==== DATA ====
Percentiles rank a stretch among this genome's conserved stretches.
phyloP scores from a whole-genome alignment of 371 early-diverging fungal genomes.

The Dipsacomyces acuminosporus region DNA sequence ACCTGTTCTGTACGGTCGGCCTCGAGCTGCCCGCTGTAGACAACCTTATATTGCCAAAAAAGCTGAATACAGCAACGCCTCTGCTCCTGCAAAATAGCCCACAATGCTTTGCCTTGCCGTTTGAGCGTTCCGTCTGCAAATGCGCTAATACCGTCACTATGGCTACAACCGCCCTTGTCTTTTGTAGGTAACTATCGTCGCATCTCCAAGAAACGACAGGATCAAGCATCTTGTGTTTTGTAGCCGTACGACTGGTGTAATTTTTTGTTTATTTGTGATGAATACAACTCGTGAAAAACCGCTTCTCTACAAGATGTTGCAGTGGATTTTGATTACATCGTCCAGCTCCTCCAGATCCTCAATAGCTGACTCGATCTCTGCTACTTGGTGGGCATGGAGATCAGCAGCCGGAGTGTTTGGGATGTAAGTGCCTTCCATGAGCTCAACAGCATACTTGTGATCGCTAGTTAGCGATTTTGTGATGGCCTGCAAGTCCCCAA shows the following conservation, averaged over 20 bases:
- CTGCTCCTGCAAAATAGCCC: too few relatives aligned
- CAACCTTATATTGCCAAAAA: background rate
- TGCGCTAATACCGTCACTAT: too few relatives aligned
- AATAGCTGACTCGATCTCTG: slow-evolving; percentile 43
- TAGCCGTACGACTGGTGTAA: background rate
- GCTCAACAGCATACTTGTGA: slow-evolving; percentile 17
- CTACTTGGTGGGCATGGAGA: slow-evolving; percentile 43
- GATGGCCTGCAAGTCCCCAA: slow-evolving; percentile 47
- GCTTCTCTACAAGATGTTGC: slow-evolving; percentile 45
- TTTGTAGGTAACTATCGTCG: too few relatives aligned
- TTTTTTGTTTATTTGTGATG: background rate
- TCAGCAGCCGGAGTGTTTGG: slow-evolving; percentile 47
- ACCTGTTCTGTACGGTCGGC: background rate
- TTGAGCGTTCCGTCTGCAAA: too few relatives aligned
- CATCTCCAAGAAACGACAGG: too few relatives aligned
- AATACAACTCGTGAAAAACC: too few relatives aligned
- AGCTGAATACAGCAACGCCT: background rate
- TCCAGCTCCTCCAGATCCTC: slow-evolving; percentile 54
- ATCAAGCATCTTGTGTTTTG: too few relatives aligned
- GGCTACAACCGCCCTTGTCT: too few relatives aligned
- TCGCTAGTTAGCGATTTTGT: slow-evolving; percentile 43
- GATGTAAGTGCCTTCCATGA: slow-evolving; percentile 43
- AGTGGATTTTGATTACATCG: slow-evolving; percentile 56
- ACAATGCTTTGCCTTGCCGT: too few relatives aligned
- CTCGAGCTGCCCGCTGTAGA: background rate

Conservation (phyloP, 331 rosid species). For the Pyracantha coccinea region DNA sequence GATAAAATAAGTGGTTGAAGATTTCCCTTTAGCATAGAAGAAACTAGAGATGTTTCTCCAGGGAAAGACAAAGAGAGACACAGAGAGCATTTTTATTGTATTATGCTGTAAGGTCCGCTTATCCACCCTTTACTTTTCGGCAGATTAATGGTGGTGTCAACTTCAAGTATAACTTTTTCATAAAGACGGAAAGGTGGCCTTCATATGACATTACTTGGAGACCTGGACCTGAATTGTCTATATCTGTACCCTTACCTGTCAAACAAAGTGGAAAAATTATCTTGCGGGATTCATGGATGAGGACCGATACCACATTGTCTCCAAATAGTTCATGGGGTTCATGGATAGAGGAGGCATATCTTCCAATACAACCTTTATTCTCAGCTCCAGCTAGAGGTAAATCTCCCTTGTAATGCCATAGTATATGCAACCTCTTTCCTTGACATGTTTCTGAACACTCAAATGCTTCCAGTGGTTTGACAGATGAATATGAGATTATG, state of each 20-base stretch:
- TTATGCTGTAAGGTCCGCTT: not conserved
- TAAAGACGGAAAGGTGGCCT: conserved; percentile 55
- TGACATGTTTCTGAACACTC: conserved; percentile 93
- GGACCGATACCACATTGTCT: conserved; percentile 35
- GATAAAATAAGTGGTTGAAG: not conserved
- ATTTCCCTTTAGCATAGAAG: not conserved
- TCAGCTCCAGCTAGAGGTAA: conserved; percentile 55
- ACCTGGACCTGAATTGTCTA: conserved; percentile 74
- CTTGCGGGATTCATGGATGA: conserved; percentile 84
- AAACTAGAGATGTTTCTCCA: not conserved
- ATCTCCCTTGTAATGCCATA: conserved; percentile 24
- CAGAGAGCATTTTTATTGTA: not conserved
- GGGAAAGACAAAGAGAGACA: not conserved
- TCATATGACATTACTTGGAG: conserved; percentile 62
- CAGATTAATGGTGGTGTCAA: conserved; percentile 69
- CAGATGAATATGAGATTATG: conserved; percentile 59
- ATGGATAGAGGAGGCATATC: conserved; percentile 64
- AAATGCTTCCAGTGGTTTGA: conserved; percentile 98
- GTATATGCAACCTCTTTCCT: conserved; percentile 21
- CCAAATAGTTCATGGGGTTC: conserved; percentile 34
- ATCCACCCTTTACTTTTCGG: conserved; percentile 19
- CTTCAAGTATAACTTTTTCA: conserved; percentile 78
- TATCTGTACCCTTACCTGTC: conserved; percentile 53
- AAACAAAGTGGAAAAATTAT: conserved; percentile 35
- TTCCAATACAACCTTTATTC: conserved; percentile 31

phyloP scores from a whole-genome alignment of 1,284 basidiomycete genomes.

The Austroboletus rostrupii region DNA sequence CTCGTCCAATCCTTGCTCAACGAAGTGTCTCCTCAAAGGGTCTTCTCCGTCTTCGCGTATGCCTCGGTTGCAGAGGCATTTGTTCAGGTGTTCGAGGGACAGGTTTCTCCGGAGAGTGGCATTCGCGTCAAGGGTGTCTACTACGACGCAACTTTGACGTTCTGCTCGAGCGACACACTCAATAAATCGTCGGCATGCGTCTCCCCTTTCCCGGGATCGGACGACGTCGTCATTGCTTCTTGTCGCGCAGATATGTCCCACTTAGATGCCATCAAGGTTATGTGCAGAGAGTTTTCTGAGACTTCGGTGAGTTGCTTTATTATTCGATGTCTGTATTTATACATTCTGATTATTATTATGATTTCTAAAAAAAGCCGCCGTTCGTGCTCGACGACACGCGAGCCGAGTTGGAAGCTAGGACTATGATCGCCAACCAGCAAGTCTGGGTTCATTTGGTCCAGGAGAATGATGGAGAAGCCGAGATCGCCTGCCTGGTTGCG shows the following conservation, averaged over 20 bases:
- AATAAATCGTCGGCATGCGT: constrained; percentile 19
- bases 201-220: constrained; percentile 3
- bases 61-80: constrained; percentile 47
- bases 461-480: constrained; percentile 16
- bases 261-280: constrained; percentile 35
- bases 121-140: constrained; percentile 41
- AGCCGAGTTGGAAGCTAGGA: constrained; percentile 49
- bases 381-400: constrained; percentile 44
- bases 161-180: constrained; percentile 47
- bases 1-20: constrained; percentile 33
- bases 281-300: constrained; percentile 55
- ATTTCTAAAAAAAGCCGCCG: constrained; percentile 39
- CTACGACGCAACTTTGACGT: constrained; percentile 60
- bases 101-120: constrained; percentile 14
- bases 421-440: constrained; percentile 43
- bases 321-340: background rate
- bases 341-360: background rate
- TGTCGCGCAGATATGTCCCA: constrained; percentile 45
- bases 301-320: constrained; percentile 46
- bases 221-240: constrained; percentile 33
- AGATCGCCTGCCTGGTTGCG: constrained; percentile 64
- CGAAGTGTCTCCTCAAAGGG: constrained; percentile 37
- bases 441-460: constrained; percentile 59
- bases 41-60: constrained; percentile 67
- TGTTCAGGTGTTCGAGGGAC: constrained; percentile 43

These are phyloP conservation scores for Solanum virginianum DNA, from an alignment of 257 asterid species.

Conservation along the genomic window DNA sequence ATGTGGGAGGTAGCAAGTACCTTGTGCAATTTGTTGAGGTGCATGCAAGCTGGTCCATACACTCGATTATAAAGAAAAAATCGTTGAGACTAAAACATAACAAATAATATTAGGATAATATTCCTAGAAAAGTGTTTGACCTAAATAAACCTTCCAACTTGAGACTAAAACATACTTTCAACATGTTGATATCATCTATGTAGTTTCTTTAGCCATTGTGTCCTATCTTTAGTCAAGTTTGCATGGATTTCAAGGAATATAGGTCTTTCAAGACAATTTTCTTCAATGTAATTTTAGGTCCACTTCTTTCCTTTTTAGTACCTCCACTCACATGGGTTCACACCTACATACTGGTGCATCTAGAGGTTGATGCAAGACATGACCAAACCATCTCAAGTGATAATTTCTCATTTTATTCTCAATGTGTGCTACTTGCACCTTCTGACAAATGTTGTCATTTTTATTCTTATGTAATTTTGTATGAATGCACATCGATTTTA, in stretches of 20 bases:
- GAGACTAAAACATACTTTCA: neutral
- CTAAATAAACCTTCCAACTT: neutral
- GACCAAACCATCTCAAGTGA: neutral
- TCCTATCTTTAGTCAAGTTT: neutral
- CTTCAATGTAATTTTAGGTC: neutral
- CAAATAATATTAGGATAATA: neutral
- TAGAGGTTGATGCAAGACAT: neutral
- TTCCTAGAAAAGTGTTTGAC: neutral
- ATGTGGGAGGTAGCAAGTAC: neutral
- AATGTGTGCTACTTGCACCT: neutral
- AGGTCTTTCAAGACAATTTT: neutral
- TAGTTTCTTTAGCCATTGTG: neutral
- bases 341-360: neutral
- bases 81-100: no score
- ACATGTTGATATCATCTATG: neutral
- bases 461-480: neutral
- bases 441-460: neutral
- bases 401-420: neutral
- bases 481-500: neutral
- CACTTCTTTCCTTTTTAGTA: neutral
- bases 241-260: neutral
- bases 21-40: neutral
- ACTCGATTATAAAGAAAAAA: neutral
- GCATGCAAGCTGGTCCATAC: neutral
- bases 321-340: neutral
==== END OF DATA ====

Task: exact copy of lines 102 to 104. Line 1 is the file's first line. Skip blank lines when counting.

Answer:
- bases 481-500: neutral
- CACTTCTTTCCTTTTTAGTA: neutral
- bases 241-260: neutral